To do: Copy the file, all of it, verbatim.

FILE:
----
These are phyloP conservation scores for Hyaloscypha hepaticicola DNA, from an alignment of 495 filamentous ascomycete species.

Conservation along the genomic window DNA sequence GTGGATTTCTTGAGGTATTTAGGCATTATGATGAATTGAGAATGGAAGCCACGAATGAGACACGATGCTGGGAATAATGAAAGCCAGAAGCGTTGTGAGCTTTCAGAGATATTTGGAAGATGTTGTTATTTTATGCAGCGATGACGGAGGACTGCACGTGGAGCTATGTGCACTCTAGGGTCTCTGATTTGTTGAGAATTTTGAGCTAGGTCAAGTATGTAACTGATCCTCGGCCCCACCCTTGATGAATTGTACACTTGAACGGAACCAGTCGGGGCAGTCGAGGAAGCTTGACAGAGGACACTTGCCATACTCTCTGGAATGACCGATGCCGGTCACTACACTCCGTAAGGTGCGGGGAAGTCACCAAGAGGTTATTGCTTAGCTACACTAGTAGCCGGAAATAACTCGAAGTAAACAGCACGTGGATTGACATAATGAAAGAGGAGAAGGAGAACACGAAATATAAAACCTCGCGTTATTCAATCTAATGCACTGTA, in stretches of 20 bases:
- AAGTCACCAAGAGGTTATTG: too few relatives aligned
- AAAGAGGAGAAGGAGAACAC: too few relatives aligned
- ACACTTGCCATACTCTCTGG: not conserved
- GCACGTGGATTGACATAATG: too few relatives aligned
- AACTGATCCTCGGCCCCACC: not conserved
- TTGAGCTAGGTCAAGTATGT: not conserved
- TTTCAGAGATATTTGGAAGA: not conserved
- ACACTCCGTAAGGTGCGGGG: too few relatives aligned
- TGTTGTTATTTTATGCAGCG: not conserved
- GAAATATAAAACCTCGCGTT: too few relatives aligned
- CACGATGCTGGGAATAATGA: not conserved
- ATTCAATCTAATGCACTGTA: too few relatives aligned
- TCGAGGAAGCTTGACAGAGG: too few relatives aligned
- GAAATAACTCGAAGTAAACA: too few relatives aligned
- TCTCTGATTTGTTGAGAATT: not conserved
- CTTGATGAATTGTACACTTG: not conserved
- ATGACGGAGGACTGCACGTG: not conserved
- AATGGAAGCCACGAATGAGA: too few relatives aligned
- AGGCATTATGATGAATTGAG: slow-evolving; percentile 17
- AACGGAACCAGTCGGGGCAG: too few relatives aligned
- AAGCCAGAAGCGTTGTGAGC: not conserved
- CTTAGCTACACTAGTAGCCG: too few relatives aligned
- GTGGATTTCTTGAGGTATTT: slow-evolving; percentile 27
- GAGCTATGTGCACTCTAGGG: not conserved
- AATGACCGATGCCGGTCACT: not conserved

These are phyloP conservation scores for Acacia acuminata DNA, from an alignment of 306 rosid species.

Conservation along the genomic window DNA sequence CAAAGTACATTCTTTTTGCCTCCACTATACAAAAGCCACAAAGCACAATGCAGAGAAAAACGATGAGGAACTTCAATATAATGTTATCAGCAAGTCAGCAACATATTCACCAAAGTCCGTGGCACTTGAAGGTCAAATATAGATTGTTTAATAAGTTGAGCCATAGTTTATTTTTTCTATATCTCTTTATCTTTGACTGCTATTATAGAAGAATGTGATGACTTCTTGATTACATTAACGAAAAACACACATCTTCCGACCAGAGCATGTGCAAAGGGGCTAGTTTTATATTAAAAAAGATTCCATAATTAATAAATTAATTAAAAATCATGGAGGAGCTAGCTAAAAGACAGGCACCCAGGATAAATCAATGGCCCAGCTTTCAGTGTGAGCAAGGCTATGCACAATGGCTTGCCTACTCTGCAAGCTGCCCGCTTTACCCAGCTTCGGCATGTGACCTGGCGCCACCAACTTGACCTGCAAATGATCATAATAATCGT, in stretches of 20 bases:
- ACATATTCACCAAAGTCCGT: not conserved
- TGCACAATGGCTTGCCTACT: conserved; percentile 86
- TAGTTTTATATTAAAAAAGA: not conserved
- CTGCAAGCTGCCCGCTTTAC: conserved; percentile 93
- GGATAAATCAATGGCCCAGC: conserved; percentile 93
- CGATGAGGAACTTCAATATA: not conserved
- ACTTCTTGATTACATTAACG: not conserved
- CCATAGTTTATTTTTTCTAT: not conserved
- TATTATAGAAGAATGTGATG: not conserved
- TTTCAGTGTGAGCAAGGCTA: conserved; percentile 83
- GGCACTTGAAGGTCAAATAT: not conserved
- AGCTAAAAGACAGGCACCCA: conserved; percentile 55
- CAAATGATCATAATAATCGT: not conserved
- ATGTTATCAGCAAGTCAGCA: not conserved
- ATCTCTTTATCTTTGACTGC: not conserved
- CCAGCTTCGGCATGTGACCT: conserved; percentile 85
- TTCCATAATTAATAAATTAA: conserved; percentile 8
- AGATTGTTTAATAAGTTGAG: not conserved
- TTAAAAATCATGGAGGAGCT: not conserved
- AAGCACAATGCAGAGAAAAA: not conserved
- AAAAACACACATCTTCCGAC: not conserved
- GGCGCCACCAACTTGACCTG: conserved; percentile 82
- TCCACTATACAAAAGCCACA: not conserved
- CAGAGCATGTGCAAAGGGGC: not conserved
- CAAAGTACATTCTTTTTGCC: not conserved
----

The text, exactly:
These are phyloP conservation scores for Hyaloscypha hepaticicola DNA, from an alignment of 495 filamentous ascomycete species.

Conservation along the genomic window DNA sequence GTGGATTTCTTGAGGTATTTAGGCATTATGATGAATTGAGAATGGAAGCCACGAATGAGACACGATGCTGGGAATAATGAAAGCCAGAAGCGTTGTGAGCTTTCAGAGATATTTGGAAGATGTTGTTATTTTATGCAGCGATGACGGAGGACTGCACGTGGAGCTATGTGCACTCTAGGGTCTCTGATTTGTTGAGAATTTTGAGCTAGGTCAAGTATGTAACTGATCCTCGGCCCCACCCTTGATGAATTGTACACTTGAACGGAACCAGTCGGGGCAGTCGAGGAAGCTTGACAGAGGACACTTGCCATACTCTCTGGAATGACCGATGCCGGTCACTACACTCCGTAAGGTGCGGGGAAGTCACCAAGAGGTTATTGCTTAGCTACACTAGTAGCCGGAAATAACTCGAAGTAAACAGCACGTGGATTGACATAATGAAAGAGGAGAAGGAGAACACGAAATATAAAACCTCGCGTTATTCAATCTAATGCACTGTA, in stretches of 20 bases:
- AAGTCACCAAGAGGTTATTG: too few relatives aligned
- AAAGAGGAGAAGGAGAACAC: too few relatives aligned
- ACACTTGCCATACTCTCTGG: not conserved
- GCACGTGGATTGACATAATG: too few relatives aligned
- AACTGATCCTCGGCCCCACC: not conserved
- TTGAGCTAGGTCAAGTATGT: not conserved
- TTTCAGAGATATTTGGAAGA: not conserved
- ACACTCCGTAAGGTGCGGGG: too few relatives aligned
- TGTTGTTATTTTATGCAGCG: not conserved
- GAAATATAAAACCTCGCGTT: too few relatives aligned
- CACGATGCTGGGAATAATGA: not conserved
- ATTCAATCTAATGCACTGTA: too few relatives aligned
- TCGAGGAAGCTTGACAGAGG: too few relatives aligned
- GAAATAACTCGAAGTAAACA: too few relatives aligned
- TCTCTGATTTGTTGAGAATT: not conserved
- CTTGATGAATTGTACACTTG: not conserved
- ATGACGGAGGACTGCACGTG: not conserved
- AATGGAAGCCACGAATGAGA: too few relatives aligned
- AGGCATTATGATGAATTGAG: slow-evolving; percentile 17
- AACGGAACCAGTCGGGGCAG: too few relatives aligned
- AAGCCAGAAGCGTTGTGAGC: not conserved
- CTTAGCTACACTAGTAGCCG: too few relatives aligned
- GTGGATTTCTTGAGGTATTT: slow-evolving; percentile 27
- GAGCTATGTGCACTCTAGGG: not conserved
- AATGACCGATGCCGGTCACT: not conserved

These are phyloP conservation scores for Acacia acuminata DNA, from an alignment of 306 rosid species.

Conservation along the genomic window DNA sequence CAAAGTACATTCTTTTTGCCTCCACTATACAAAAGCCACAAAGCACAATGCAGAGAAAAACGATGAGGAACTTCAATATAATGTTATCAGCAAGTCAGCAACATATTCACCAAAGTCCGTGGCACTTGAAGGTCAAATATAGATTGTTTAATAAGTTGAGCCATAGTTTATTTTTTCTATATCTCTTTATCTTTGACTGCTATTATAGAAGAATGTGATGACTTCTTGATTACATTAACGAAAAACACACATCTTCCGACCAGAGCATGTGCAAAGGGGCTAGTTTTATATTAAAAAAGATTCCATAATTAATAAATTAATTAAAAATCATGGAGGAGCTAGCTAAAAGACAGGCACCCAGGATAAATCAATGGCCCAGCTTTCAGTGTGAGCAAGGCTATGCACAATGGCTTGCCTACTCTGCAAGCTGCCCGCTTTACCCAGCTTCGGCATGTGACCTGGCGCCACCAACTTGACCTGCAAATGATCATAATAATCGT, in stretches of 20 bases:
- ACATATTCACCAAAGTCCGT: not conserved
- TGCACAATGGCTTGCCTACT: conserved; percentile 86
- TAGTTTTATATTAAAAAAGA: not conserved
- CTGCAAGCTGCCCGCTTTAC: conserved; percentile 93
- GGATAAATCAATGGCCCAGC: conserved; percentile 93
- CGATGAGGAACTTCAATATA: not conserved
- ACTTCTTGATTACATTAACG: not conserved
- CCATAGTTTATTTTTTCTAT: not conserved
- TATTATAGAAGAATGTGATG: not conserved
- TTTCAGTGTGAGCAAGGCTA: conserved; percentile 83
- GGCACTTGAAGGTCAAATAT: not conserved
- AGCTAAAAGACAGGCACCCA: conserved; percentile 55
- CAAATGATCATAATAATCGT: not conserved
- ATGTTATCAGCAAGTCAGCA: not conserved
- ATCTCTTTATCTTTGACTGC: not conserved
- CCAGCTTCGGCATGTGACCT: conserved; percentile 85
- TTCCATAATTAATAAATTAA: conserved; percentile 8
- AGATTGTTTAATAAGTTGAG: not conserved
- TTAAAAATCATGGAGGAGCT: not conserved
- AAGCACAATGCAGAGAAAAA: not conserved
- AAAAACACACATCTTCCGAC: not conserved
- GGCGCCACCAACTTGACCTG: conserved; percentile 82
- TCCACTATACAAAAGCCACA: not conserved
- CAGAGCATGTGCAAAGGGGC: not conserved
- CAAAGTACATTCTTTTTGCC: not conserved